The Fourth Fountain is fashioned of gold, with clear water spilling down through seven basins. I hear the gentle splashing as I approach through curtains of mist. But when the curtains part, my stomach twists into a knot.
In front of the fountain sits a giant, slimy white frog.
Oh, crap. The egregore is back.
As a true magician, I perform the Daily Ablution almost every day. I visualize the Five Springs of Harmony as fountains and see their waters flow through my body. Sometimes during this meditation, I slip into a vision. Often in these visions, I meet spirits.
That’s when you have to be careful.
Don’t get me wrong. I’m not some super-hero witch or wise old wizard. Just Abby Renshaw, girl from New Jersey, in her first year of college. But since my initiation into the Circle of Harmony two summers ago, I’ve dealt with more than my share of ghosts and unpleasant spirits.
This frog monster was the worst.
Now he stares at me through creepy yellow eyes. Although I recognize him, I follow the recommended practice: “I am an initiate of the Circle of Harmony. What is your true name, spirit?”
The lipless mouth never moves, but I hear a whispery voice in my head.“Ranae Virum, as I’m sure you know.”
Him all right. ‘The gentleman frog.’
He started as a character in an online game. But then his image spread across the internet, a meme associated with a long list of hate groups and beliefs—racism, anti-immigration, misogyny, to name just a few. In magical circles, he was identified as an egregore; a being created by the thoughts of many people that takes on a life of its own.
I’ve assumed a defensive stance, facing him sideways, hands extended. My voice is steady and snarky. “And you are here because…?”
“I seek to learn. I have been watching you.”
Great. I should try to banish him now. I know he can hurt me. He has already: made me sick, clouded my brain so I wrecked my car. In my visions, I’ve seen him devour people, suck them in with his whip-like tongue. One of them, a girl from my school, was found murdered the next day, a crude cartoon of the frog lying beside her body.
His head tilts back toward the water. “The Fountain of Amity, correct?”
“Yeah. So?” Each fountain represents one of the Springs of Harmony, and the Five Principles of our magical order: Love, Endurance, Balance, Amity, Bliss.
“I seek to understand your magic.”
“I bet you do.”
Because, last summer, I defeated him. Sort of. To be precise, I vanquished Kurt Friedrich Gentzen, the ghost of a Nazi magician who had allied himself with the egregore. When Gentzen couldn’t overpower me, Ranae Virum turned on him, swallowed him, then dropped out of sight.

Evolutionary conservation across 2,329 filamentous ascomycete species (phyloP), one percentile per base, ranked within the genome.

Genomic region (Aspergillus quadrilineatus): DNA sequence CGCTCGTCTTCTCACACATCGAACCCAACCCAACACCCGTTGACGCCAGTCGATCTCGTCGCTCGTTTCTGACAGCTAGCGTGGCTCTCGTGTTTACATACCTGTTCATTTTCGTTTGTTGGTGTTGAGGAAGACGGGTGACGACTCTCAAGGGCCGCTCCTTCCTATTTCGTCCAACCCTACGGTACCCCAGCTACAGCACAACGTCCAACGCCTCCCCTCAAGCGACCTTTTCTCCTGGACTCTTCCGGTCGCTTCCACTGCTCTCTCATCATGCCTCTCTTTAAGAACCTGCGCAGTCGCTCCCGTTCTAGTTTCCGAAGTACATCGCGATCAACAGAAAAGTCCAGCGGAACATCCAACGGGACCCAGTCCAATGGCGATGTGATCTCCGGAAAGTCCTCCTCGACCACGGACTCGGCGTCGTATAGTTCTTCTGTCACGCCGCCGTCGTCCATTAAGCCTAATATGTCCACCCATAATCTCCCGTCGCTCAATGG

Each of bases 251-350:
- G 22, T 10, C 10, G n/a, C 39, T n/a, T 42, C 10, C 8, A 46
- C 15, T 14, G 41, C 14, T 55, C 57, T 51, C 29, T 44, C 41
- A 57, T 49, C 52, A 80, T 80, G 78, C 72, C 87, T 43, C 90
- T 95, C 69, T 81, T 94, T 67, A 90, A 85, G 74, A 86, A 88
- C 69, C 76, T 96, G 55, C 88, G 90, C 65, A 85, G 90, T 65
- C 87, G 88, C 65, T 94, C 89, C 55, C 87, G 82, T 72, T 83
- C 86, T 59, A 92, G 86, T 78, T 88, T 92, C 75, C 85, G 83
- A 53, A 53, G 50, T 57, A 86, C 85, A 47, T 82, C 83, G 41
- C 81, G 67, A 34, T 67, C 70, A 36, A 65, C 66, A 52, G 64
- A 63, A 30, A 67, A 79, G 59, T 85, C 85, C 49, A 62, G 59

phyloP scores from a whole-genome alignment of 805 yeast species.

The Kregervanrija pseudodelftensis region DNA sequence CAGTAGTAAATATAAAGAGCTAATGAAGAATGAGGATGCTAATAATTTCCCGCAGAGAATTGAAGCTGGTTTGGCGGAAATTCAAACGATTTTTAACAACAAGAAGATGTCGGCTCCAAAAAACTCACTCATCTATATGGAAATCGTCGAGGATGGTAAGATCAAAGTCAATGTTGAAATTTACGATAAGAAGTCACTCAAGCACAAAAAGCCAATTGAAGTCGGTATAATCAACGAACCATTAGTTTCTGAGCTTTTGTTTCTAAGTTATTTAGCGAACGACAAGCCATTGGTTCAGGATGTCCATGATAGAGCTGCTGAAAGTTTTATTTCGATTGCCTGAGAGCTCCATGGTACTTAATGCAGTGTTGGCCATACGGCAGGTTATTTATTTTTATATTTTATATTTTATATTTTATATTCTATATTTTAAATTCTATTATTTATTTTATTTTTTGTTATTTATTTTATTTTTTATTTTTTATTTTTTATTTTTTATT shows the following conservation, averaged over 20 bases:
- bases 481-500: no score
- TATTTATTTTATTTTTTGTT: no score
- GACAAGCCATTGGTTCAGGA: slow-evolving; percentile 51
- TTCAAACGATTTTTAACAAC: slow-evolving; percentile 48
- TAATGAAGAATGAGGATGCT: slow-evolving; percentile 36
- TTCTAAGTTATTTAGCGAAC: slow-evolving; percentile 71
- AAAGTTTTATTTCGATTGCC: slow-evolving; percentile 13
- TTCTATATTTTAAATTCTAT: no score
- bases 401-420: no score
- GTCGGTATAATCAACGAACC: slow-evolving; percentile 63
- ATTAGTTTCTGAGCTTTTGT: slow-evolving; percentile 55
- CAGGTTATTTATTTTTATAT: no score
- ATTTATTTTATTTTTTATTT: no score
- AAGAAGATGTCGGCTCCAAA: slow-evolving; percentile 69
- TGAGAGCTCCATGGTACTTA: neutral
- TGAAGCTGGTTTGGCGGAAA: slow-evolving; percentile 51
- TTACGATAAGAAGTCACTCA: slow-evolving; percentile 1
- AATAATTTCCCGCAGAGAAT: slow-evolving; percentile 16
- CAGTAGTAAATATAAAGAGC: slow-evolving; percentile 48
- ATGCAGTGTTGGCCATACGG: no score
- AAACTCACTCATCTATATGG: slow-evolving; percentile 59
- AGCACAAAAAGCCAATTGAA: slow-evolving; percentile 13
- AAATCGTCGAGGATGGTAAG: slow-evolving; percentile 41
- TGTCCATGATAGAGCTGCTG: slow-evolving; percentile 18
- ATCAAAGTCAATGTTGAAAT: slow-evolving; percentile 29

“The principle of Amity,” he whispers. “What does it mean to you?”
I see no risk in giving a true answer. It might even confuse or distract him. So I quote the Manifesto of the Circle. “It is the Law of Love, the will to good relations to all beings in all worlds—Not exactly your gig.”
I sense his feelings: perplexed, sad. “Indeed. I was formed of frustration and anger. So many minds lost, fragile, in pain. So much hatred turning to rage …”
I lean back, still in my fighting stance. “Well, you are what you are.”
“I am not so certain. The ghost of Gentzen was important to me. He taught me his beliefs, convinced me of their rightness. But when he faced you—a mere girl—you proved him weak and inadequate, a fraud. So I ate him.”
“Oh, I remember.”
“Since then I have drifted. So much noise, so many minds calling to me. They all seek to use me, as Gentzen did. I’m no longer sure I should help them.”
Well. Either he’s lying, trying to catch me off-guard, or he really is adrift. If an egregore is an independent being, can he change? Can he choose what he will become? Does he have a soul?
I’m getting tired of holding the defensive pose. “What do you want from me?”
“As I said, to learn. By your philosophy, I am a thought-form, insubstantial, ephemeral. But your beliefs say that is true of all beings, is that not so?”
“Kind of. All beings are thoughts of the One Mind that is the Universe. We’re like shadows that come and go. But we have a spark inside us that endures.”
“Do I have such a spark?”
“I don’t know.”
At my honest answer, he howls in anguish.
For some reason, I want to comfort him. “None of us knows for sure. It’s just what we choose to believe. Life doesn’t come with guarantees.”
Now his whisper is a groan. “How can you bear it?”
Good question. I give it a moment’s thought, staring at the falling water. “By loving life. By loving all beings in all worlds. Not exactly what you were designed for, I’m afraid.”
He follows my gaze to the fountain, considering my answer.
Suddenly he rears up, twice my height. I brace for the attack.
Instead, he turns and leaps into the basin, splashing.
His tongue darts out and sucks in the water. He drinks three times, grimaces in pain.
Slowly, I relax.
Was the egregore destroyed, annihilated by the waters of Amity? Or did he just retreat, overwhelmed by the mysteries of existence?
Either way, I guess I’ve banished him again. For now.
The feeling’s not exactly triumphant.
This isn’t Abby Renshaw’s first adventure! To discover more, check out Ghosts of Bliss Bayou, the first of the Abby Renshaw mysteries, a 2018 Readers’ Choice Award Winner for YA Paranormal Fiction, available on Amazon for only $0.99 or free on Kindle Unlimited.
Jack Massa has studied writing and other forms of magic for many years. He has published fantasy, science fiction, poetry, and oodles of technical nonfiction.
Jack’s current projects include The Abby Renshaw Adventures (YA paranormal fantasy), The Glimnodd Cycle (epic fantasy featuring witches and ice-pirates), and the Conjurer of Rhodes series (historical fantasy set in the ancient world).
Jack lives in Florida, USA, with his magical wife and a pet orange tree named Grover.